A letter to the UCC elders

I don’t like open letters, but I’m about to write one. Largely because I want to publicly thank and applaud the elders of the church I attend: University Church of Christ in Abilene, Texas

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Dear elders,

I know this is a bit impersonal, and I hope to speak with each of you personally. For now, let me publicly thank you for the statement you issued on Sunday about the participation of women in our Sunday assembly. It was a milestone on a long road, one that many of us had grown weary of. I’m sure that you especially have longed to reach a resting point in this discussion.

You’ve had my prayers, as always. I’ve prayed even harder as I’ve realized how especially difficult this process had begun. To be honest, I despaired of a solution that wouldn’t tear our congregation apart. You showed great wisdom, Spirit-filled discernment, in reaching a compromise.

No, I didn’t agree with every word in that statement. But I heartily agree with the expression of love and unity found in those pages.

We members have not behaved well. Many reacted without knowing the facts. Assumptions were made, conclusions drawn. You were attacked for moving too fast and for moving too slow. You were criticized for being too backwards and too progressive. Your motives were questioned.

Some chose to leave rather than work through the messiness that is church life; I pray they’ll be better prepared for disagreements that will come up in their new church home.

We’ve given lip service to Bible study while actually following our feelings and preferences. We’ve hard a hard time differentiating between “thus saith the Lord” and our own druthers. That’s hard to admit, but it’s true.

You’ve been publicly attacked and privately criticized. Too little grace has been extended your way.

Through it all, you’ve behaved like gentlemen. More than that, you’ve behaved like Spirit-led Christian shepherds. I’m proud to be part of your flock.

Thank you for your service.

 

Grace and peace,
Tim Archer

Links To Go (May 27, 2015)

A Prayer from a Pacifist on Memorial Day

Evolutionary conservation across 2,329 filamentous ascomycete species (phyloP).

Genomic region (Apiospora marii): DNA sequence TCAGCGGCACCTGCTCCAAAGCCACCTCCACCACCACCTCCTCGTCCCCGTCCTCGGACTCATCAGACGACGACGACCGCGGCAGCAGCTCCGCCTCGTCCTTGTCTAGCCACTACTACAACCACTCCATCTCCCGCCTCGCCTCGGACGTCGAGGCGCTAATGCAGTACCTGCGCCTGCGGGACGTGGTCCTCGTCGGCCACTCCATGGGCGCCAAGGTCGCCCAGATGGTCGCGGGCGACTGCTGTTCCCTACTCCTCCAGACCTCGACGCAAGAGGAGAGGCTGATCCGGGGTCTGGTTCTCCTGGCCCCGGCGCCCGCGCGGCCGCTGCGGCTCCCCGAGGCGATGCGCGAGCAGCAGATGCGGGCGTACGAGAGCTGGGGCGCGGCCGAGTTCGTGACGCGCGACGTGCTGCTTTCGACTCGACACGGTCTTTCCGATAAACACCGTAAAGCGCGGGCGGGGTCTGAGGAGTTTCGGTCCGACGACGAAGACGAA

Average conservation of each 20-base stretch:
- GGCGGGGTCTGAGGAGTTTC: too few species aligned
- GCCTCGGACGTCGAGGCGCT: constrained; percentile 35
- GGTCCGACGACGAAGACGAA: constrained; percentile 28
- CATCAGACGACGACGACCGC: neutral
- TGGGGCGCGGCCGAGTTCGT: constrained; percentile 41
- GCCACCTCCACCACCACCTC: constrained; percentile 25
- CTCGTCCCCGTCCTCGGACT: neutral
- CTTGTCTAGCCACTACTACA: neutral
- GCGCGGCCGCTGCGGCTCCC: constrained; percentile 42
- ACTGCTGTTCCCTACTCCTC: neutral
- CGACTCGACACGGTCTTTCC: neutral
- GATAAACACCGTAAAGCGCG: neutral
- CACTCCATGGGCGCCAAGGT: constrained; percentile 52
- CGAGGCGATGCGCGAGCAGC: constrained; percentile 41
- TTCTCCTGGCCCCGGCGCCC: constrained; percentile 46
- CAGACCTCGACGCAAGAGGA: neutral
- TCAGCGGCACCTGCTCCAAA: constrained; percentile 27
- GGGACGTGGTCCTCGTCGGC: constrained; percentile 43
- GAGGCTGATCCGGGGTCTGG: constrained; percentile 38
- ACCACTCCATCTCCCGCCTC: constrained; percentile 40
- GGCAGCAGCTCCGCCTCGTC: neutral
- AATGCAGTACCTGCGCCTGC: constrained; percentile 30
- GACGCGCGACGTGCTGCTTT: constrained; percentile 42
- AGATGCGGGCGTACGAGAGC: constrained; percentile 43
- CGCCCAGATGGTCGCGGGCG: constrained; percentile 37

God, we pledge our allegiance to Your kingdom as we seek to name evil and we discourage followers of Jesus from any vocation that might require violence. At the same time, we refuse to distance ourselves from those who have taken part in the way of Empire. God, help us to bring shalom to these people, Your children, as You have given peace to those of us who have never pulled the trigger. And prompt us to embrace the the families of the fallen, to deplore death, and celebrate life. May we mourn with those who mourn and trust that death has in fact been defeated by Love.


Another Pool of Blood In Which I Am Willing to Stand

Memorial Day was a national liturgy that shaped and directed our love toward that which is most sacred and holy in our lives. Our god will always be standing in a pool of blood. Because the pool of blood tells you what you’re willing to die for, to bleed for, where your ultimate allegiance is located.
Follow the blood, it tells you what you worship.


Fifty Shades of Khaki: Biblical Minimalism

A number of these secular sources pointed out that despite the appearance of voluntary simplicity in many cultures, religions, and philosophies in history, it is Christianity that can be credited with spreading the virtue of simple living throughout Europe and America. I was like, “Wait, what?” I thought secular observers would link Christianity with the craving for prosperity, à la Osteen, Jakes, Meyers, Hinn, and yes, Dollar. But the historically au fait minimalist community recognizes modern TBN-ism as being disloyal to, and in fact incompatible with, biblical Christianity.


The Wounds of Progressive Christians

One of the lessons Jana and I learned during that time is that it’s hard to build a church upon a foundation of anger, resentment and hurt. It’s hard to build a church around an identity that basically says, “We’re not like those other churches.


I’m Divorced: How Does God See Me Now?

Our relationships may be broken. Perhaps they are dead. But ours is a God of resurrection, and just as he overturned the curse of Jesus’ death, he can overturn the curse of a broken marriage. The empty tomb is the answer for a soul broken by divorce.


Science Says Lasting Relationships Come Down To 2 Basic Traits

By observing these types of interactions, Gottman can predict with up to 94 percent certainty whether couples — straight or gay, rich or poor, childless or not — will be broken up, together and unhappy, or together and happy several years later. Much of it comes down to the spirit couples bring to the relationship. Do they bring kindness and generosity; or contempt, criticism, and hostility?